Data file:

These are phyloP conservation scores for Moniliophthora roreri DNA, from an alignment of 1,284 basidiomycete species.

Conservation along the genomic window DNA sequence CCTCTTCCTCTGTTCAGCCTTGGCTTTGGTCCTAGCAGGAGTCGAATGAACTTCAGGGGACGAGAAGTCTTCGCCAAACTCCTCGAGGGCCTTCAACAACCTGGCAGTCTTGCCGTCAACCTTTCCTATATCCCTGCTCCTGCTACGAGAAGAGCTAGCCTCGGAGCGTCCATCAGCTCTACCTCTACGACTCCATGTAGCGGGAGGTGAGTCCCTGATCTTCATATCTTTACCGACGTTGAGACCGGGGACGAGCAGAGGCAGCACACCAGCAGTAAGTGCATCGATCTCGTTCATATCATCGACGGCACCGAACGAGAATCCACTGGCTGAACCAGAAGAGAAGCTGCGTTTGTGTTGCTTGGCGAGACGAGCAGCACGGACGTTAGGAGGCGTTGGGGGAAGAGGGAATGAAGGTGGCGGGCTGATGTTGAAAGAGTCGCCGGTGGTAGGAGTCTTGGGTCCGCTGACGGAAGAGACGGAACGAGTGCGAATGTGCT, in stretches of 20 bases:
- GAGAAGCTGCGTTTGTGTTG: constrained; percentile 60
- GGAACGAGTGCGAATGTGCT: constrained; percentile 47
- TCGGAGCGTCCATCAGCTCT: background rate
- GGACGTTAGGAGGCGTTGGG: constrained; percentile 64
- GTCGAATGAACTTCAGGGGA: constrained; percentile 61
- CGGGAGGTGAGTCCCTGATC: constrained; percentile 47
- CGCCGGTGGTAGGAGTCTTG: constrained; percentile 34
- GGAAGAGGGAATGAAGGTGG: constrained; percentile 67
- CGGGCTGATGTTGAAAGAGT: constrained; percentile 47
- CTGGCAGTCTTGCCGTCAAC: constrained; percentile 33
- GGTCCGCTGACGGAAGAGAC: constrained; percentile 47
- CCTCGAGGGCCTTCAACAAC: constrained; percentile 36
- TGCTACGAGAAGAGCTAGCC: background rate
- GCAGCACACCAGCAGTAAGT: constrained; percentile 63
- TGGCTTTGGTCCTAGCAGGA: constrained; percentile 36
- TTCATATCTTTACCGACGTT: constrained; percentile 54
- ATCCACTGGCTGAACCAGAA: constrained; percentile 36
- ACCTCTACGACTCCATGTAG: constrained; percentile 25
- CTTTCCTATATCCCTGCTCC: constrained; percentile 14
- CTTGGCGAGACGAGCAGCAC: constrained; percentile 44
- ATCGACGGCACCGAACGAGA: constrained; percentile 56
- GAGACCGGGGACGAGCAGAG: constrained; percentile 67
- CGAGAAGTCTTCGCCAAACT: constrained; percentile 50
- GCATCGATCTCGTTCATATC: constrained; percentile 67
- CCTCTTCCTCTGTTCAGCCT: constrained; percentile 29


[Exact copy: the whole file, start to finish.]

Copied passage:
These are phyloP conservation scores for Moniliophthora roreri DNA, from an alignment of 1,284 basidiomycete species.

Conservation along the genomic window DNA sequence CCTCTTCCTCTGTTCAGCCTTGGCTTTGGTCCTAGCAGGAGTCGAATGAACTTCAGGGGACGAGAAGTCTTCGCCAAACTCCTCGAGGGCCTTCAACAACCTGGCAGTCTTGCCGTCAACCTTTCCTATATCCCTGCTCCTGCTACGAGAAGAGCTAGCCTCGGAGCGTCCATCAGCTCTACCTCTACGACTCCATGTAGCGGGAGGTGAGTCCCTGATCTTCATATCTTTACCGACGTTGAGACCGGGGACGAGCAGAGGCAGCACACCAGCAGTAAGTGCATCGATCTCGTTCATATCATCGACGGCACCGAACGAGAATCCACTGGCTGAACCAGAAGAGAAGCTGCGTTTGTGTTGCTTGGCGAGACGAGCAGCACGGACGTTAGGAGGCGTTGGGGGAAGAGGGAATGAAGGTGGCGGGCTGATGTTGAAAGAGTCGCCGGTGGTAGGAGTCTTGGGTCCGCTGACGGAAGAGACGGAACGAGTGCGAATGTGCT, in stretches of 20 bases:
- GAGAAGCTGCGTTTGTGTTG: constrained; percentile 60
- GGAACGAGTGCGAATGTGCT: constrained; percentile 47
- TCGGAGCGTCCATCAGCTCT: background rate
- GGACGTTAGGAGGCGTTGGG: constrained; percentile 64
- GTCGAATGAACTTCAGGGGA: constrained; percentile 61
- CGGGAGGTGAGTCCCTGATC: constrained; percentile 47
- CGCCGGTGGTAGGAGTCTTG: constrained; percentile 34
- GGAAGAGGGAATGAAGGTGG: constrained; percentile 67
- CGGGCTGATGTTGAAAGAGT: constrained; percentile 47
- CTGGCAGTCTTGCCGTCAAC: constrained; percentile 33
- GGTCCGCTGACGGAAGAGAC: constrained; percentile 47
- CCTCGAGGGCCTTCAACAAC: constrained; percentile 36
- TGCTACGAGAAGAGCTAGCC: background rate
- GCAGCACACCAGCAGTAAGT: constrained; percentile 63
- TGGCTTTGGTCCTAGCAGGA: constrained; percentile 36
- TTCATATCTTTACCGACGTT: constrained; percentile 54
- ATCCACTGGCTGAACCAGAA: constrained; percentile 36
- ACCTCTACGACTCCATGTAG: constrained; percentile 25
- CTTTCCTATATCCCTGCTCC: constrained; percentile 14
- CTTGGCGAGACGAGCAGCAC: constrained; percentile 44
- ATCGACGGCACCGAACGAGA: constrained; percentile 56
- GAGACCGGGGACGAGCAGAG: constrained; percentile 67
- CGAGAAGTCTTCGCCAAACT: constrained; percentile 50
- GCATCGATCTCGTTCATATC: constrained; percentile 67
- CCTCTTCCTCTGTTCAGCCT: constrained; percentile 29